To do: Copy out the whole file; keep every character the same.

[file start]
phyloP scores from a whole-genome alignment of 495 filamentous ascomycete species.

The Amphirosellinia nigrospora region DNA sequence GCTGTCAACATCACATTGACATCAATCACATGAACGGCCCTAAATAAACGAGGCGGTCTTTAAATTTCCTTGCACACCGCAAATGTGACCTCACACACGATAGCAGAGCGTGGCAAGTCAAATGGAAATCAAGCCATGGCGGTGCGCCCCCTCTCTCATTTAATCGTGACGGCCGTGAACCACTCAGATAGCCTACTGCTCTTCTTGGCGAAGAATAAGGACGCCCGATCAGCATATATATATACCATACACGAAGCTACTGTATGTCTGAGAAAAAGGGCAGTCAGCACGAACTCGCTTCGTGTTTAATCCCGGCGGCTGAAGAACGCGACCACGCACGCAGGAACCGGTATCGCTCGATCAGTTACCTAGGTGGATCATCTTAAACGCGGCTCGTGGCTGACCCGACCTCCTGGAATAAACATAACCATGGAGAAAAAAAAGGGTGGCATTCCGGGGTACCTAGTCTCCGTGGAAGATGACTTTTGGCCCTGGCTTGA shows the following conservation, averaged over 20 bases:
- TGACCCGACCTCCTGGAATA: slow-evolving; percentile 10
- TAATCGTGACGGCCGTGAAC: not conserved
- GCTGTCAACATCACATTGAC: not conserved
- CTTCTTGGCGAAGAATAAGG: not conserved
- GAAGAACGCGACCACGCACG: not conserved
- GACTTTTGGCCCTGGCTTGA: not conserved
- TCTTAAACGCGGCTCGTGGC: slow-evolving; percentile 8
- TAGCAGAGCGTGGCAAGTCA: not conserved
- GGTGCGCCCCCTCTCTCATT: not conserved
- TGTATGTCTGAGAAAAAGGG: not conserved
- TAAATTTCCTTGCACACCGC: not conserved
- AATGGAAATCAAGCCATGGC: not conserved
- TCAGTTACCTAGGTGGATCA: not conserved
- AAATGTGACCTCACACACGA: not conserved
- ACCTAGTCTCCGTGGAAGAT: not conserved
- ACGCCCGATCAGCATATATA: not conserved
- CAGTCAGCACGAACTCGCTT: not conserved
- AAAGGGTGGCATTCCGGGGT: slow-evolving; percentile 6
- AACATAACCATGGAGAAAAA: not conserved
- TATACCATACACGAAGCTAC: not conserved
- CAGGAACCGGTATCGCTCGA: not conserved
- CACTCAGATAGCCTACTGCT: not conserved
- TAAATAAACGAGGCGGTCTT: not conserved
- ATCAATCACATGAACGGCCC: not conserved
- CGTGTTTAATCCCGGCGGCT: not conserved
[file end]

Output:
phyloP scores from a whole-genome alignment of 495 filamentous ascomycete species.

The Amphirosellinia nigrospora region DNA sequence GCTGTCAACATCACATTGACATCAATCACATGAACGGCCCTAAATAAACGAGGCGGTCTTTAAATTTCCTTGCACACCGCAAATGTGACCTCACACACGATAGCAGAGCGTGGCAAGTCAAATGGAAATCAAGCCATGGCGGTGCGCCCCCTCTCTCATTTAATCGTGACGGCCGTGAACCACTCAGATAGCCTACTGCTCTTCTTGGCGAAGAATAAGGACGCCCGATCAGCATATATATATACCATACACGAAGCTACTGTATGTCTGAGAAAAAGGGCAGTCAGCACGAACTCGCTTCGTGTTTAATCCCGGCGGCTGAAGAACGCGACCACGCACGCAGGAACCGGTATCGCTCGATCAGTTACCTAGGTGGATCATCTTAAACGCGGCTCGTGGCTGACCCGACCTCCTGGAATAAACATAACCATGGAGAAAAAAAAGGGTGGCATTCCGGGGTACCTAGTCTCCGTGGAAGATGACTTTTGGCCCTGGCTTGA shows the following conservation, averaged over 20 bases:
- TGACCCGACCTCCTGGAATA: slow-evolving; percentile 10
- TAATCGTGACGGCCGTGAAC: not conserved
- GCTGTCAACATCACATTGAC: not conserved
- CTTCTTGGCGAAGAATAAGG: not conserved
- GAAGAACGCGACCACGCACG: not conserved
- GACTTTTGGCCCTGGCTTGA: not conserved
- TCTTAAACGCGGCTCGTGGC: slow-evolving; percentile 8
- TAGCAGAGCGTGGCAAGTCA: not conserved
- GGTGCGCCCCCTCTCTCATT: not conserved
- TGTATGTCTGAGAAAAAGGG: not conserved
- TAAATTTCCTTGCACACCGC: not conserved
- AATGGAAATCAAGCCATGGC: not conserved
- TCAGTTACCTAGGTGGATCA: not conserved
- AAATGTGACCTCACACACGA: not conserved
- ACCTAGTCTCCGTGGAAGAT: not conserved
- ACGCCCGATCAGCATATATA: not conserved
- CAGTCAGCACGAACTCGCTT: not conserved
- AAAGGGTGGCATTCCGGGGT: slow-evolving; percentile 6
- AACATAACCATGGAGAAAAA: not conserved
- TATACCATACACGAAGCTAC: not conserved
- CAGGAACCGGTATCGCTCGA: not conserved
- CACTCAGATAGCCTACTGCT: not conserved
- TAAATAAACGAGGCGGTCTT: not conserved
- ATCAATCACATGAACGGCCC: not conserved
- CGTGTTTAATCCCGGCGGCT: not conserved